In 2016, UN Member States adopted a set of commitments, known as the New York Declaration for Refugees and Migrants, in which they recognized the need for a comprehensive approach to migration. The Declaration acknowledges the positive contribution of migrants to sustainable and inclusive development, and commits to protecting the safety, dignity and human rights and fundamental freedoms of all migrants, regardless of their migratory status. 

Following this, in 2018, UN Member States adopted the Global Compact for Safe, Orderly and Regular Migration at an intergovernmental conference in Morocco. The Global Compact covers diverse issues such as strengthening labour rights for migrant workers, improving migration data as a basis for evidence-based policies, saving lives and establishing international efforts on missing migrants. 

International Migrants Day is marked on 18th December. 

Hungary. Families from Ukraine seek safety in Hungary
© UNHCR/Zsolt Balla

A young Ukrainian mother carries her three-month-old baby and her three-year-old toddler across the Tiszabecs border crossing into Hungary after she fled Ukraine leaving her husband behind.

Afghanistan. UNHCR distributes winter cash payments to displaced families in Kabul, 2021.
A UNHCR staff member assists displaced families waiting to receive winter cash assistance in Kabul. UNHCR and partners have distributed winter cash payments to 1,000 displaced families in the Afghan capital. 
A mother holds her baby on Simon Bolivar Bridge.
© UNHCR/Vincent Tremeau

Although most of the estimated 45,000 Venezuelans that cross every day into Colombia return to their country, up to 5,000 of them remain in Colombia or continue their journeys in search of safety and a new life in other Latin American countries such as Ecuador, Peru and Chile. 


The right to seek asylum from persecution is enshrined in the Universal Declaration of Human Rights, the cornerstone document of international human rights law.

Refugees are protected under the 1951 Refugee Convention which defines a refugee as someone with a well-founded fear of persecution for reasons of race, religion, nationality, political opinion or membership of a particular social group.

Refugees cannot be returned to a country where their lives would be under threat. This is known as the non-refoulement principle. People who have committed a crime against peace or a war crime are not eligible for refugee status.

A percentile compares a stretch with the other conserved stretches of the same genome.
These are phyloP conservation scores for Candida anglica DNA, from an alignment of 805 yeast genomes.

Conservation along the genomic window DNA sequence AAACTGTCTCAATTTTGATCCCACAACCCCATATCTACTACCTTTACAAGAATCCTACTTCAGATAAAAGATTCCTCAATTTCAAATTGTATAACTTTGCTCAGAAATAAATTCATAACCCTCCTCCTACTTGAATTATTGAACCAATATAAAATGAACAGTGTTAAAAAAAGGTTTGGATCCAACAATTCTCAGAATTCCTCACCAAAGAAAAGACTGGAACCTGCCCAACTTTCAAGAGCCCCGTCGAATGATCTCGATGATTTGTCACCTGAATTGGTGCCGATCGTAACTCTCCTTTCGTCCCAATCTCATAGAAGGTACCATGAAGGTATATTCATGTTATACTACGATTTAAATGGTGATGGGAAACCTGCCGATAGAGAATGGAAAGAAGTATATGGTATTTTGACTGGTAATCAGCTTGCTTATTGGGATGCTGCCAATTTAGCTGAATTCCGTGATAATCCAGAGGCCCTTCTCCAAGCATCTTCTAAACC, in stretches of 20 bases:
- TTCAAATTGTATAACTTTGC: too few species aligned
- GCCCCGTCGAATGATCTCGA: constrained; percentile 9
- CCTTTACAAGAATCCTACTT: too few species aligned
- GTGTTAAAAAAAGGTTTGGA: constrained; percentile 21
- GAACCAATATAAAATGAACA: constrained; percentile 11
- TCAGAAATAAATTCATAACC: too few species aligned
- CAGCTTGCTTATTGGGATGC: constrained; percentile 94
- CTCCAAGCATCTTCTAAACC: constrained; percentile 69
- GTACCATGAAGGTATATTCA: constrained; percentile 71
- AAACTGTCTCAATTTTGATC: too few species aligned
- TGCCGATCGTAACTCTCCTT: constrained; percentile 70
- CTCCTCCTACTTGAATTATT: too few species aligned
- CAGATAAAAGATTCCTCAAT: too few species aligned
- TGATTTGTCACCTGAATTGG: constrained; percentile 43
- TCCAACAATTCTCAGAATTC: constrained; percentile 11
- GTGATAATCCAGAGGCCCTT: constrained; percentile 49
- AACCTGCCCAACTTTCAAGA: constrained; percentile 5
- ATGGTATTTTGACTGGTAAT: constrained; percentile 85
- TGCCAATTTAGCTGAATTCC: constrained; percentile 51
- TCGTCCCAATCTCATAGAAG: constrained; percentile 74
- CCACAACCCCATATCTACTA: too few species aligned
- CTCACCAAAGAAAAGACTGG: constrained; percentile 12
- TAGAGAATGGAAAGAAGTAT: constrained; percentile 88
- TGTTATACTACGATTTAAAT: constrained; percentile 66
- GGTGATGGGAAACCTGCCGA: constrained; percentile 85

Under the Refugee Convention, refugees also have the right to work, education, housing, public relief and assistance, access the courts and among other things the right to move freely within the territory. In turn, refugees are required to abide by the laws of their country of asylum.

An asylum seeker is someone seeking sanctuary in another country and to be recognized as a refugee, they must demonstrate that their fear of persecution in their home country is well-founded.

Internally displaced people are those who have fled their homes for the same reasons as refugees but remain in their own country and they are not protected by international law.

UNHCR, the UN Refugee Agency

The United Nations High Commissioner for Refugees (UNHCR) was established in 1950 to help Europeans displaced by World War II, with a three-year mandate to complete its work and then disband. The following year, the United Nations Convention relating to the Status of Refugees, the legal document that forms the basis of UNHCR’s work was adopted. The 1951 Refugee Convention has been signed by 146 State parties including Austria, Hungary, Slovakia and Slovenia.  UNHCR has been working ever since to help refugees. Its primary purpose is to lead and co-ordinate international action to protect and assist refugees and resolve refugee problems worldwide.

In the 1960s, the decolonization of Africa produced the first of that continent's numerous refugee crises needing UNHCR intervention. Over the following two decades, UNHCR had to help with displacement crises in Asia and Latin America. By the end of the century there were fresh refugee problems in Africa and, turning full circle, new waves of refugees in Europe from the series of wars in the Balkans.

In a world where an estimated 103 million people are forcibly displaced as a result of conflict or persecution, the work of UNHCR is more important than ever.

World Refugee Day is observed annually on 20 June.

Global Compact on Refugees

On 17 December 2018, the United Nations General Assembly approved the Global Compact on Refugees, a framework for more predictable and equitable responsibility-sharing, recognizing that a sustainable solution to refugee situations cannot be achieved without international cooperation.